4) A finely manicured yard that is not utilized is a waste. It may garner accolades from your neighbors and such, but your kids will languish inside with nowhere to run and play.  Likewise, a finely manicured ministry that does not allow kids to express themselves and have fun does not honor God.  Your ministry should be a place where kids run and explore (both figuratively and literally).  It should be a place where they engage God in terms they understand.  If you have all the fancy gadgets but aren’t reaching kids for God, your ministry may look pretty but it is ultimately empty.

5) An over-watered lawn is as bad as an under-watered lawn. Don’t water and cultivate what you’ve planted and it will die.  Water it too much and it will drown.  If the sole purpose of your ministry is to drown kids in biblical facts and trivia, you will miss the soul purpose of your ministry which is to win them to Christ and teach them to follow him.

6) The best yards have more than one kind of grass. Have you ever noticed on a bag a grass seed that most of them are made up of a mixture of grass seeds?  Some are mixtures of Kentucky Bluegrass, Fescue and Ryegrass.  Others mix other types of seed.  They do this because each type of grass grows differently and offers something unique to the yard.  Together though, they combine to make up a seamless and beautiful yard.  Our ministries should be much the same.  We should encourage diversity and bring together volunteers and kids from all different walks of life and families.  In doing so, we give kids a picture of what heaven will be like.  By combining all kinds of different “seeds,” we produce the most beautiful mixture imaginable.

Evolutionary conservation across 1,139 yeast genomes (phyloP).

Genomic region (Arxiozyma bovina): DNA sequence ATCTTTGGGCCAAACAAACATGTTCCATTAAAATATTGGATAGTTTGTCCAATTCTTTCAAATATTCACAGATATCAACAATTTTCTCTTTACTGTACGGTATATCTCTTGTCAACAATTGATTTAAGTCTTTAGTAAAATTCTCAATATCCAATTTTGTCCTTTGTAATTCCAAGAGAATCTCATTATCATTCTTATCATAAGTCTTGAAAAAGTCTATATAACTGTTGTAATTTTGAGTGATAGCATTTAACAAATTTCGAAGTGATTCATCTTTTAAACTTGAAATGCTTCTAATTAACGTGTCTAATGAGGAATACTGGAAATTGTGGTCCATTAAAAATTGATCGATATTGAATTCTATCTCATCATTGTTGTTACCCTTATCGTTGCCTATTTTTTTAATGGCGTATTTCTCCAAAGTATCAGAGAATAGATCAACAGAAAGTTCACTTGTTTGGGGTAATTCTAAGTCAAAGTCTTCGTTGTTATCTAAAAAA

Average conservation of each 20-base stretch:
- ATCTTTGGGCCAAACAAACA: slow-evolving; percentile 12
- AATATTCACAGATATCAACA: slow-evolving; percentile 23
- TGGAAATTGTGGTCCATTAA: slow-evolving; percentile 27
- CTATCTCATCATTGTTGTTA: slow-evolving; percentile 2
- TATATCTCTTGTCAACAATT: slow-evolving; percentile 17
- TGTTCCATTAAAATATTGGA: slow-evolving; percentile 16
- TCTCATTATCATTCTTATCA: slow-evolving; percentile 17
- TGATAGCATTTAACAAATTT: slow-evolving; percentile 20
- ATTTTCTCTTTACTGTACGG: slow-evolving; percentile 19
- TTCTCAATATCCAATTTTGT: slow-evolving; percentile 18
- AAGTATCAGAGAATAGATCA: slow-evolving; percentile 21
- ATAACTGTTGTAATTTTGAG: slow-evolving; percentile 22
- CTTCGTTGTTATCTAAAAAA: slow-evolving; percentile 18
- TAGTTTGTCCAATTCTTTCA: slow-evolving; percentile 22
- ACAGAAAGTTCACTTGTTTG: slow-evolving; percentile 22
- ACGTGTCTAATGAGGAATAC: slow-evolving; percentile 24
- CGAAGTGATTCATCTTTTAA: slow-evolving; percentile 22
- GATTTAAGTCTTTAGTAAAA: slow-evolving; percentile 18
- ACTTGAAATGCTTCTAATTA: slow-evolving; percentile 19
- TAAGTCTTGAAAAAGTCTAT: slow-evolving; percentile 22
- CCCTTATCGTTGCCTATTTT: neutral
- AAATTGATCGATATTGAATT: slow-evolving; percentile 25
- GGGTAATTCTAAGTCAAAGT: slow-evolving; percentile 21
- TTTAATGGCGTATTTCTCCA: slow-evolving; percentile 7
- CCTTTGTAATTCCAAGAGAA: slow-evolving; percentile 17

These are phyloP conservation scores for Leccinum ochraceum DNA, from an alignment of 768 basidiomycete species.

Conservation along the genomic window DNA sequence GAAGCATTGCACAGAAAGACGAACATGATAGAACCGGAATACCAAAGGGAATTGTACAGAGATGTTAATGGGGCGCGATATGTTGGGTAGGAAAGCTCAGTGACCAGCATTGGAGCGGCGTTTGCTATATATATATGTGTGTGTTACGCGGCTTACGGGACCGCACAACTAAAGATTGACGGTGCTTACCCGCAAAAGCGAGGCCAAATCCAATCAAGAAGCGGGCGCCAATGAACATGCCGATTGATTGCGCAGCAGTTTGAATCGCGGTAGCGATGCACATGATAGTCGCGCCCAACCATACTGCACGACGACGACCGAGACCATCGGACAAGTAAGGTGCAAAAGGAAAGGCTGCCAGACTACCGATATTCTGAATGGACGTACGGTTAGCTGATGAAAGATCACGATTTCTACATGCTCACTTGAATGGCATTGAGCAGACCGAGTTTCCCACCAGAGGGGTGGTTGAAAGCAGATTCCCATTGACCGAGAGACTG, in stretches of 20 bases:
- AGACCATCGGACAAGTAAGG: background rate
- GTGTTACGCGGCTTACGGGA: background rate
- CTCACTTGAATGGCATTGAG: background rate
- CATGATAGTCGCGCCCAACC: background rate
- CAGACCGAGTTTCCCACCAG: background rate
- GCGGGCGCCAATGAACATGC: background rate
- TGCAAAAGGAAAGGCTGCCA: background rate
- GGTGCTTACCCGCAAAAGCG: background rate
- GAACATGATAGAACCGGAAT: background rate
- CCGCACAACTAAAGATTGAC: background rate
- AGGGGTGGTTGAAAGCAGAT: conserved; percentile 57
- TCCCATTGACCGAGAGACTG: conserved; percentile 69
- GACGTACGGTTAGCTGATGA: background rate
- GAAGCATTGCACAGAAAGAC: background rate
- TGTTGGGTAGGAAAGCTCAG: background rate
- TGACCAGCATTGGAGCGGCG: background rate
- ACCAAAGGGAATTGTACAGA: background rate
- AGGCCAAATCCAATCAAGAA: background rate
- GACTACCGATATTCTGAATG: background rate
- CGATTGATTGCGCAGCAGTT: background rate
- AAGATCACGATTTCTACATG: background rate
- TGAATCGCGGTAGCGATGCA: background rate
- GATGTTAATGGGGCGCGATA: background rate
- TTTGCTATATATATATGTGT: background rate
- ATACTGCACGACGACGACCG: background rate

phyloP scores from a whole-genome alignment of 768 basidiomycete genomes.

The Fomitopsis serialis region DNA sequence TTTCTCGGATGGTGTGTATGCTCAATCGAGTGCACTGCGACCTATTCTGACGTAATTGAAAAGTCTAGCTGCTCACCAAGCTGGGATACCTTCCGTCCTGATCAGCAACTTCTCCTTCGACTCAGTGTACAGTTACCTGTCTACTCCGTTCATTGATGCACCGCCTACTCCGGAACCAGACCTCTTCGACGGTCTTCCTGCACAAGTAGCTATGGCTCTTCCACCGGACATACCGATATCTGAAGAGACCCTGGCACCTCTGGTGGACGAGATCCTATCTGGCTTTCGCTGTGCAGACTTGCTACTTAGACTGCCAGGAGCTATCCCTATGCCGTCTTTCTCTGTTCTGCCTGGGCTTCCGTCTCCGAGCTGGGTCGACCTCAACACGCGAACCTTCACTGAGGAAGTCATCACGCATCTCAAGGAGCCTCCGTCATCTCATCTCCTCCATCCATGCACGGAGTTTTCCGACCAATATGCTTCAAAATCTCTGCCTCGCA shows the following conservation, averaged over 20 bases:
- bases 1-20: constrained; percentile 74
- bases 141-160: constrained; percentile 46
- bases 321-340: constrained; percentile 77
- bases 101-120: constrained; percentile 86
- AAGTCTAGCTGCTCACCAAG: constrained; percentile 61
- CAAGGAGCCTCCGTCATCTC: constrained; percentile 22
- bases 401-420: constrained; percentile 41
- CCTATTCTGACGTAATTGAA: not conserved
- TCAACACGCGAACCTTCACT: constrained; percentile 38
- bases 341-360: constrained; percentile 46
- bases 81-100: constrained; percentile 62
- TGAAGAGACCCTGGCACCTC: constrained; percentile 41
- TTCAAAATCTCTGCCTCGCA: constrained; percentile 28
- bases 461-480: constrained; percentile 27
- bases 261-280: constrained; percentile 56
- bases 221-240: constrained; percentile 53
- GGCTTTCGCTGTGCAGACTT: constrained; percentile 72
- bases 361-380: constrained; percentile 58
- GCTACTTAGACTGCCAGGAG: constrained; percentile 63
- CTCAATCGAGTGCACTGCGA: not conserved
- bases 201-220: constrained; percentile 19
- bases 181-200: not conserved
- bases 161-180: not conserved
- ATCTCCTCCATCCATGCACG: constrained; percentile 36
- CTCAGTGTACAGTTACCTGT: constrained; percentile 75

7) The worse thing I ever had to contend with in my yard were thistles. One popped up in my yard on a Sunday afternoon.  I cut it down, but I didn’t take care of the roots.  Those suckers grow underground into enormous plants and are seemingly invincible against common garden products.  Had I dug the root out early, I would have avoided a massive problem.  I left the root to grow, and it very quickly took over the entire yard.  So, what is the correlation to ministry?  A little sin left unrepented of in your life can take over, and eventually kill your entire ministry.